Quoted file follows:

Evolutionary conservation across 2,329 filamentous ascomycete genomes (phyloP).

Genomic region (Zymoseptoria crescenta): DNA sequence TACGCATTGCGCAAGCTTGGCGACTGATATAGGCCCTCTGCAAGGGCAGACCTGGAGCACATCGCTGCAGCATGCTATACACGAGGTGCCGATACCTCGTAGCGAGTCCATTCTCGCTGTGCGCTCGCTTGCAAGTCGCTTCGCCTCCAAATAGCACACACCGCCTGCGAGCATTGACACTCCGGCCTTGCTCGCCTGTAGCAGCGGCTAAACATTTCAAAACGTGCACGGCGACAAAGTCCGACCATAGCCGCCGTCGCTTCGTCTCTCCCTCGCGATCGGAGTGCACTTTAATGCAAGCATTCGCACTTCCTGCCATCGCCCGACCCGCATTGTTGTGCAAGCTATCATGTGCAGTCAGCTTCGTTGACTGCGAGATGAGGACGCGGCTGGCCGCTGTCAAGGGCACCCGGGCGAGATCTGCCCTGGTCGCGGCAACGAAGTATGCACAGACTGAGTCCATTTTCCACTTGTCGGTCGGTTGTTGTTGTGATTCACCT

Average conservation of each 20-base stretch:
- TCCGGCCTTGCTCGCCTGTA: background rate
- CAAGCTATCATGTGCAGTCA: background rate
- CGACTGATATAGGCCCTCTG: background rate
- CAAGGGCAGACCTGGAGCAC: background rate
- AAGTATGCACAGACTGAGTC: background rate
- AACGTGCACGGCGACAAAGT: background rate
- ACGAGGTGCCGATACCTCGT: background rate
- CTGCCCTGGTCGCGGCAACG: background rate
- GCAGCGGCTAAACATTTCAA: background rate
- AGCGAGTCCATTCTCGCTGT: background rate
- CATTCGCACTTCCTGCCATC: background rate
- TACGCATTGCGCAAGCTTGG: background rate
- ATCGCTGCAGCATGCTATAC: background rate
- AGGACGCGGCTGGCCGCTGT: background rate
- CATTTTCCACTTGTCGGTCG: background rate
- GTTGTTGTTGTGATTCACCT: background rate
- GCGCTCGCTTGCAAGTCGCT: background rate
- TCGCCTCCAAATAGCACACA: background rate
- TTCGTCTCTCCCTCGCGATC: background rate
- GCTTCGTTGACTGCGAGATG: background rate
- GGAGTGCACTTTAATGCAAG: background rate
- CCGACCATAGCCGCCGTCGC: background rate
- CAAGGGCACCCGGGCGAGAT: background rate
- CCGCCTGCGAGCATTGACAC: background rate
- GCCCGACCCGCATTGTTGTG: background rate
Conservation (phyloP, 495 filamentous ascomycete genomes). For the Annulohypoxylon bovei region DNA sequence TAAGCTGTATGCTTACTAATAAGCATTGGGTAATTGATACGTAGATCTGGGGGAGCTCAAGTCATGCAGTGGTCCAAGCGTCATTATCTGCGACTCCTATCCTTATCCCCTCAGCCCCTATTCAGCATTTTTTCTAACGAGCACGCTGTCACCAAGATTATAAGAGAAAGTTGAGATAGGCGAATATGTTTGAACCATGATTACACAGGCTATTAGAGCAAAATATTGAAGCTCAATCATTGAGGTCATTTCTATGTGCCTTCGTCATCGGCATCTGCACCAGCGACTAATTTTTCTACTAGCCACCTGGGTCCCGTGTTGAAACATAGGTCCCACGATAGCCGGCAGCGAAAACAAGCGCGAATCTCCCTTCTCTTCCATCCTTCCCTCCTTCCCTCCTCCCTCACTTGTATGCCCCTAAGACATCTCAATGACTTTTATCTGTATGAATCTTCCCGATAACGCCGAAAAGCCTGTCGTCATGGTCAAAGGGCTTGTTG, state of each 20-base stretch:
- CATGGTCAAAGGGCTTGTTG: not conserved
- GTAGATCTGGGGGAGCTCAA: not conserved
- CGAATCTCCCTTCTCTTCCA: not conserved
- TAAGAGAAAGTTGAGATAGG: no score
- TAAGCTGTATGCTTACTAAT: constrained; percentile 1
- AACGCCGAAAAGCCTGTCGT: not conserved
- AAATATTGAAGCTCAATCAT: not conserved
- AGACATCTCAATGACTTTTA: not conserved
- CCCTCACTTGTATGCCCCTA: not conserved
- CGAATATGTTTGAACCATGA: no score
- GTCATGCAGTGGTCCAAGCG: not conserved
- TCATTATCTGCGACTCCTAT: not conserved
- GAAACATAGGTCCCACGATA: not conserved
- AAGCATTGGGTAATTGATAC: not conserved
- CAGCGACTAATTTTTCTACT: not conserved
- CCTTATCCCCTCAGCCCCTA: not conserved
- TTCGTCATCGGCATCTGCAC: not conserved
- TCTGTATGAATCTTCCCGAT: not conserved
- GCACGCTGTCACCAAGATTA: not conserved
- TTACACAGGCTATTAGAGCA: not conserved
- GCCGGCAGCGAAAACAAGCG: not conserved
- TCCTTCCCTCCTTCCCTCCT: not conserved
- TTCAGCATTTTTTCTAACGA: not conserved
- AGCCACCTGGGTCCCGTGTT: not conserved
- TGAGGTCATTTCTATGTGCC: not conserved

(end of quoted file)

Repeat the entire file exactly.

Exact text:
Evolutionary conservation across 2,329 filamentous ascomycete genomes (phyloP).

Genomic region (Zymoseptoria crescenta): DNA sequence TACGCATTGCGCAAGCTTGGCGACTGATATAGGCCCTCTGCAAGGGCAGACCTGGAGCACATCGCTGCAGCATGCTATACACGAGGTGCCGATACCTCGTAGCGAGTCCATTCTCGCTGTGCGCTCGCTTGCAAGTCGCTTCGCCTCCAAATAGCACACACCGCCTGCGAGCATTGACACTCCGGCCTTGCTCGCCTGTAGCAGCGGCTAAACATTTCAAAACGTGCACGGCGACAAAGTCCGACCATAGCCGCCGTCGCTTCGTCTCTCCCTCGCGATCGGAGTGCACTTTAATGCAAGCATTCGCACTTCCTGCCATCGCCCGACCCGCATTGTTGTGCAAGCTATCATGTGCAGTCAGCTTCGTTGACTGCGAGATGAGGACGCGGCTGGCCGCTGTCAAGGGCACCCGGGCGAGATCTGCCCTGGTCGCGGCAACGAAGTATGCACAGACTGAGTCCATTTTCCACTTGTCGGTCGGTTGTTGTTGTGATTCACCT

Average conservation of each 20-base stretch:
- TCCGGCCTTGCTCGCCTGTA: background rate
- CAAGCTATCATGTGCAGTCA: background rate
- CGACTGATATAGGCCCTCTG: background rate
- CAAGGGCAGACCTGGAGCAC: background rate
- AAGTATGCACAGACTGAGTC: background rate
- AACGTGCACGGCGACAAAGT: background rate
- ACGAGGTGCCGATACCTCGT: background rate
- CTGCCCTGGTCGCGGCAACG: background rate
- GCAGCGGCTAAACATTTCAA: background rate
- AGCGAGTCCATTCTCGCTGT: background rate
- CATTCGCACTTCCTGCCATC: background rate
- TACGCATTGCGCAAGCTTGG: background rate
- ATCGCTGCAGCATGCTATAC: background rate
- AGGACGCGGCTGGCCGCTGT: background rate
- CATTTTCCACTTGTCGGTCG: background rate
- GTTGTTGTTGTGATTCACCT: background rate
- GCGCTCGCTTGCAAGTCGCT: background rate
- TCGCCTCCAAATAGCACACA: background rate
- TTCGTCTCTCCCTCGCGATC: background rate
- GCTTCGTTGACTGCGAGATG: background rate
- GGAGTGCACTTTAATGCAAG: background rate
- CCGACCATAGCCGCCGTCGC: background rate
- CAAGGGCACCCGGGCGAGAT: background rate
- CCGCCTGCGAGCATTGACAC: background rate
- GCCCGACCCGCATTGTTGTG: background rate
Conservation (phyloP, 495 filamentous ascomycete genomes). For the Annulohypoxylon bovei region DNA sequence TAAGCTGTATGCTTACTAATAAGCATTGGGTAATTGATACGTAGATCTGGGGGAGCTCAAGTCATGCAGTGGTCCAAGCGTCATTATCTGCGACTCCTATCCTTATCCCCTCAGCCCCTATTCAGCATTTTTTCTAACGAGCACGCTGTCACCAAGATTATAAGAGAAAGTTGAGATAGGCGAATATGTTTGAACCATGATTACACAGGCTATTAGAGCAAAATATTGAAGCTCAATCATTGAGGTCATTTCTATGTGCCTTCGTCATCGGCATCTGCACCAGCGACTAATTTTTCTACTAGCCACCTGGGTCCCGTGTTGAAACATAGGTCCCACGATAGCCGGCAGCGAAAACAAGCGCGAATCTCCCTTCTCTTCCATCCTTCCCTCCTTCCCTCCTCCCTCACTTGTATGCCCCTAAGACATCTCAATGACTTTTATCTGTATGAATCTTCCCGATAACGCCGAAAAGCCTGTCGTCATGGTCAAAGGGCTTGTTG, state of each 20-base stretch:
- CATGGTCAAAGGGCTTGTTG: not conserved
- GTAGATCTGGGGGAGCTCAA: not conserved
- CGAATCTCCCTTCTCTTCCA: not conserved
- TAAGAGAAAGTTGAGATAGG: no score
- TAAGCTGTATGCTTACTAAT: constrained; percentile 1
- AACGCCGAAAAGCCTGTCGT: not conserved
- AAATATTGAAGCTCAATCAT: not conserved
- AGACATCTCAATGACTTTTA: not conserved
- CCCTCACTTGTATGCCCCTA: not conserved
- CGAATATGTTTGAACCATGA: no score
- GTCATGCAGTGGTCCAAGCG: not conserved
- TCATTATCTGCGACTCCTAT: not conserved
- GAAACATAGGTCCCACGATA: not conserved
- AAGCATTGGGTAATTGATAC: not conserved
- CAGCGACTAATTTTTCTACT: not conserved
- CCTTATCCCCTCAGCCCCTA: not conserved
- TTCGTCATCGGCATCTGCAC: not conserved
- TCTGTATGAATCTTCCCGAT: not conserved
- GCACGCTGTCACCAAGATTA: not conserved
- TTACACAGGCTATTAGAGCA: not conserved
- GCCGGCAGCGAAAACAAGCG: not conserved
- TCCTTCCCTCCTTCCCTCCT: not conserved
- TTCAGCATTTTTTCTAACGA: not conserved
- AGCCACCTGGGTCCCGTGTT: not conserved
- TGAGGTCATTTCTATGTGCC: not conserved